What Are the Best Bottles to Use for Newborns?

Whether you are planning on using formula or breast milk, at some point all parents will require a bottle to feed their child. Some breastfeeding mothers will begin to exclusively use bottles to feed their newborns. There are a few bottles that have been found to be the best to be used on newborn babies. Each of these choices is made free from BPA materials and is reasonably priced for parents.

What Are the Best Bottles to Use for Newborns?

1. The First Years 3 Pack Breastflow Disposable Bottle style=

image001Pros: Those that are having trouble with breastfeeding often find that this bottle choice is helpful. The baby can latch onto these the same way they would a breast which can make breastfeeding easier with time. The nipples have a slow flow due to their unique shape.

Cons: The problem with this shape is they are a bit difficult to get together and take apart until you have had a chance to use them and become familiar with their functionality.

2. Adiri BPA Free Natural Nurser Ultimate Bottle style=

Pros: Being BPA-free materials and Phthalate-free, Adiri bottles are specifically designed to help mimic the idea of natural breastfeeding with the shape of the bottle and nipple. Some babies that are very attached to breastfeeding will not take other types of bottles when they are familiar with the Adiri.

Cons: The only problem with these is that they do tend to leak.

3. Tommee Tippee Bottles style=

image003Pros: These bottles are easy to keep clean and assemble without the risk of leaking. They also last for long periods of time without showing signs of wear and tear. Babies that use these bottles also show fewer instances of choking. The wide-necked nipple design also makes it easy for babies to latch on.

Cons: The stage 1 nipples which come with these bottles have a slow flow which can cause them to collapse but the stage 2 nipples appear to avoid this problem.

Watch a video for recommended bottles for newborns from a mom:

How to Properly Bottle Feed Newborns

Notes:

There is a large variety of feeding supplies available on the market for babies so it can be difficult to determine which is the most appropriate. There is no research that suggests that one particular brand of bottle is better than others so go with what appears to work best for you and your child. To begin feeding you will need:

  • Around six bottles
  • About six teats
  • If you are formula feeding, some form of formula milk
  • Sterilizing equipment
  • A teat and bottle brush

1. Sterilize the Bottle

New nipples and bottles can be placed in a pot of boiling water for about 5 minutes to sterilize them. You can then use hot water and regular detergent or place them in your dish washer to clean them. This should be done every time they are used. Some studies indicate that chemicals in plastic bottles may leak when bottles are exposed to heat, so for this reason many mothers choose to hand wash bottles.

2. Stick to Breast Milk or Formula

Your newborn should only be given formula or pumped breast milk in their bottle and not provided any kind of juice or water. Prepare formula exactly according to the package instructions as adding too much water can limit the nutrition your baby receives and too little water can put excess strain on the kidneys and stomach. You should only add cereal or follow special mixing instructions if they have been provided by your pediatrician.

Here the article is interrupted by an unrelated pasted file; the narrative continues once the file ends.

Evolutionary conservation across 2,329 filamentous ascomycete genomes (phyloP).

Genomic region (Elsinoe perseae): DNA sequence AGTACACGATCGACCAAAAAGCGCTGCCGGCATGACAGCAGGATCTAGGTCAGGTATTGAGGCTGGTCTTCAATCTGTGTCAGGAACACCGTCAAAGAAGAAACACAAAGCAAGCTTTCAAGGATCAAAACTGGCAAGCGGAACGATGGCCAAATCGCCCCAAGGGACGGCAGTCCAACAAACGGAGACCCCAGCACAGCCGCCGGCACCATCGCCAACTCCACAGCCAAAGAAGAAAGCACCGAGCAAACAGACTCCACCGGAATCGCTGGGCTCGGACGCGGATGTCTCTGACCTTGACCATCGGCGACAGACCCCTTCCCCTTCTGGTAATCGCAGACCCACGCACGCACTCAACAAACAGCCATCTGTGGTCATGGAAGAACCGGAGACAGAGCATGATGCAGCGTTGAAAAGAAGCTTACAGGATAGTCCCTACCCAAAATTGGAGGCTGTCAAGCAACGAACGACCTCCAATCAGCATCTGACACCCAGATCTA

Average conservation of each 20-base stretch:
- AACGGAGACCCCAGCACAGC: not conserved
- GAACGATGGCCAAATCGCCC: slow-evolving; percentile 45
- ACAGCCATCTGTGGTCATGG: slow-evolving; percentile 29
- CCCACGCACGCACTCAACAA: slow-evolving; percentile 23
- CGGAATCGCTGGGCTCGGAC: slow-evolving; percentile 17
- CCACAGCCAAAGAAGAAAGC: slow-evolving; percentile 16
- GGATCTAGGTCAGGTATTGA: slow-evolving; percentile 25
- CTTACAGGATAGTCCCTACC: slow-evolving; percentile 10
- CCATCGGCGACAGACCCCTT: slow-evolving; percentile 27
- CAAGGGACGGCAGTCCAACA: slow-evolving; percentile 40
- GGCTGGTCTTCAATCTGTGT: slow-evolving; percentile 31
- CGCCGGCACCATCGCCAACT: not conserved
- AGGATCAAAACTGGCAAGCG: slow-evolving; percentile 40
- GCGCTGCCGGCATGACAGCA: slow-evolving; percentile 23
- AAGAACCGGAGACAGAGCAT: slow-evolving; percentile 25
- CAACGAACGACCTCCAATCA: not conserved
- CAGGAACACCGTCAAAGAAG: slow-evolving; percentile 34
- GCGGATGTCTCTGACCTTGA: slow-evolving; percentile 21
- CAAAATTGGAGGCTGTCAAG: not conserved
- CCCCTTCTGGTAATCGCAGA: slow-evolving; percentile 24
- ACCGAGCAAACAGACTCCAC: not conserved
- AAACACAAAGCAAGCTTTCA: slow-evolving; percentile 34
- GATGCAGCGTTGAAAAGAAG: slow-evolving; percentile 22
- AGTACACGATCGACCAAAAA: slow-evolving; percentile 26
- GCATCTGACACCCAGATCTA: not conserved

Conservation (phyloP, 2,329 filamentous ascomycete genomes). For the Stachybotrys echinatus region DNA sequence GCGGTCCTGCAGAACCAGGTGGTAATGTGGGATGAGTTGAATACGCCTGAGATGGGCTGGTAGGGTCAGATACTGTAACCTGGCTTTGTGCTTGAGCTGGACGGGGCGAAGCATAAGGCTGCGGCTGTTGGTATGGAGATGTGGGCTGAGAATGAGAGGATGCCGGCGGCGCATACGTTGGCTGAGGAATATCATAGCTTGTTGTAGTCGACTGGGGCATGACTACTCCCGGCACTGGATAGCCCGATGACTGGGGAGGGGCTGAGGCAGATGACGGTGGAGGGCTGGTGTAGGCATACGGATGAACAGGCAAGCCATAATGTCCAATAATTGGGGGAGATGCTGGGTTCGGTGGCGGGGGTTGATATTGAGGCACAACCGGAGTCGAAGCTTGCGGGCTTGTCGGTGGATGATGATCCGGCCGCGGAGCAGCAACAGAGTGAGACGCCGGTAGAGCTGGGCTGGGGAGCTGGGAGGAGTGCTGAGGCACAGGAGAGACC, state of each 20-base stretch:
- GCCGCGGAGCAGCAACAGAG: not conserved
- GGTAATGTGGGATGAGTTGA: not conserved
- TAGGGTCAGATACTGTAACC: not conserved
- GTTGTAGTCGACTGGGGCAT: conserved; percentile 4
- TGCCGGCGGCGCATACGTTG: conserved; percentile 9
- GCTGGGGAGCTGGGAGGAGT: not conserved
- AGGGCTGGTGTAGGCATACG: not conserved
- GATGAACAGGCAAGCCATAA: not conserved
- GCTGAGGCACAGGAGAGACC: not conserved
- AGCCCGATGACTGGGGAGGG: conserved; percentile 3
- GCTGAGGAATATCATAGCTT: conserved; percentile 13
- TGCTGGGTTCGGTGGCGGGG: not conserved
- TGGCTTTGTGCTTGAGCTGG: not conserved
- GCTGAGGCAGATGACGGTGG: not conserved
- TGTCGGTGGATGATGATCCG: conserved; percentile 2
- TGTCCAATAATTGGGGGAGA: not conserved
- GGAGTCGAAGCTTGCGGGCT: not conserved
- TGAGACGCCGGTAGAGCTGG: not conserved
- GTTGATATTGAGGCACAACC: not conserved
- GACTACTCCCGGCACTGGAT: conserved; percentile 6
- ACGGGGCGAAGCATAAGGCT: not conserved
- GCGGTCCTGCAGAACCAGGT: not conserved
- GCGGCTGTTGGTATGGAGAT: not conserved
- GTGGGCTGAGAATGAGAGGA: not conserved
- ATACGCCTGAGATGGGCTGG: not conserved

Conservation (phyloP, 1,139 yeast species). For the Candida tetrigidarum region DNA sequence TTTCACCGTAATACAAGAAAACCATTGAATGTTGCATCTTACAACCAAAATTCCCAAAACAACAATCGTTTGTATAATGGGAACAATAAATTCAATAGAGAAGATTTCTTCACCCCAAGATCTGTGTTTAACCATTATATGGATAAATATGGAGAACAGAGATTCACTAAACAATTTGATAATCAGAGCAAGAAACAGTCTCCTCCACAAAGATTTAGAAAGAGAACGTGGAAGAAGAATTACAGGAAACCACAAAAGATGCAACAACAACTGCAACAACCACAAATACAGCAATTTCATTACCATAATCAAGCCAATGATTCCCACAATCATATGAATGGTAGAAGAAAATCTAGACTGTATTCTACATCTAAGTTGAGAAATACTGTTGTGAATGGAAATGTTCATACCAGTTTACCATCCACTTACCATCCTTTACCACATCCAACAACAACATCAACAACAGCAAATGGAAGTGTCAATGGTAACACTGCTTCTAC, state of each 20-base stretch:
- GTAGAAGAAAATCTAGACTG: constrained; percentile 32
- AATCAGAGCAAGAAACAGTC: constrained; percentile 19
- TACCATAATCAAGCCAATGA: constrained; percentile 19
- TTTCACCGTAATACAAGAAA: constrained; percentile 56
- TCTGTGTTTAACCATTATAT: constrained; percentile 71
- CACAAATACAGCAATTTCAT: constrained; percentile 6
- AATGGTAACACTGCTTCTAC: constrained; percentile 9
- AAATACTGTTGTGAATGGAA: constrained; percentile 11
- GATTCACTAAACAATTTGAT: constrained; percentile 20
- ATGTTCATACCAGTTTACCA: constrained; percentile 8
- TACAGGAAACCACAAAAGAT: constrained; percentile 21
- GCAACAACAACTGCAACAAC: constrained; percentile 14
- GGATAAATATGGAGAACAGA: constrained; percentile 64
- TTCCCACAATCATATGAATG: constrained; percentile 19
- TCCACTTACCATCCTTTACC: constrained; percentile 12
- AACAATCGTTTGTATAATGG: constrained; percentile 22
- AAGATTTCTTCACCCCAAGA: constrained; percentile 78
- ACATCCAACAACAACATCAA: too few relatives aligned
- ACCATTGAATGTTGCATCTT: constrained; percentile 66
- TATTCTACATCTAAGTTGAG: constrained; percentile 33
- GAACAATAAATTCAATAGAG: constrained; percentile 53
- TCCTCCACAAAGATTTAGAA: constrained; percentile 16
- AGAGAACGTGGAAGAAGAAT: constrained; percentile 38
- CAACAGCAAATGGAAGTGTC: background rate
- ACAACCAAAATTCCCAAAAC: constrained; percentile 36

3. Find the Right Temperature

You can give your child a room temperature bottle, but if your child prefers their bottle warm run the bottle under a hot tap for 1-2 minutes. You should not use a microwave because this will not heat evenly and could cause a hot spot that will burn your child. Shake the formula up and pour a drop on your skin to ensure the temperature is safe. Use your hand rather than your wrist for this as hands are more sensitive.

4. Hold Your Baby Correctly

Have your child wear a bib and keep a cloth nearby in case your child spits up during feeding. Cradle the baby’s head so it is higher than their body and hold the body. Watch them while they eat to make sure you know when they are finished. When they slow down their eating you can burp them.

5. How to Know When Baby Is Done

Your baby should let you know when they are not interested in feeding anymore. You may notice them turn away from the bottle, stop sucking or even push the bottle away. Do not make them finish their bottle if they are no longer interested, but you might want to give them a chance to change their mind to be sure they are no longer hungry.

6. How to Burp Your Baby

If your baby requires a burp during or following a feeding session, hold them on your lap or on your shoulder and begin to gently rub or pat their back. Laying the child on their stomach on your lap while supporting their head also provides a good angle for burping. Keep a cloth handy during burping as many children spit up some milk during this routine. If your child does not burp but appears to be comfortable this is fine as children may not burp with every feeding.

7. Cut Down on Spit-Up

If your baby tends to spit up frequently during feedings, try burping them every few minutes. Also avoid playing with your child or laying them down for 20-30 minutes after they have eaten. Spitting up is less common if your child sits up. If you are worried about how fussy your child is during feeding or they seem to be spitting up too frequently, ask your pediatrician about these symptoms.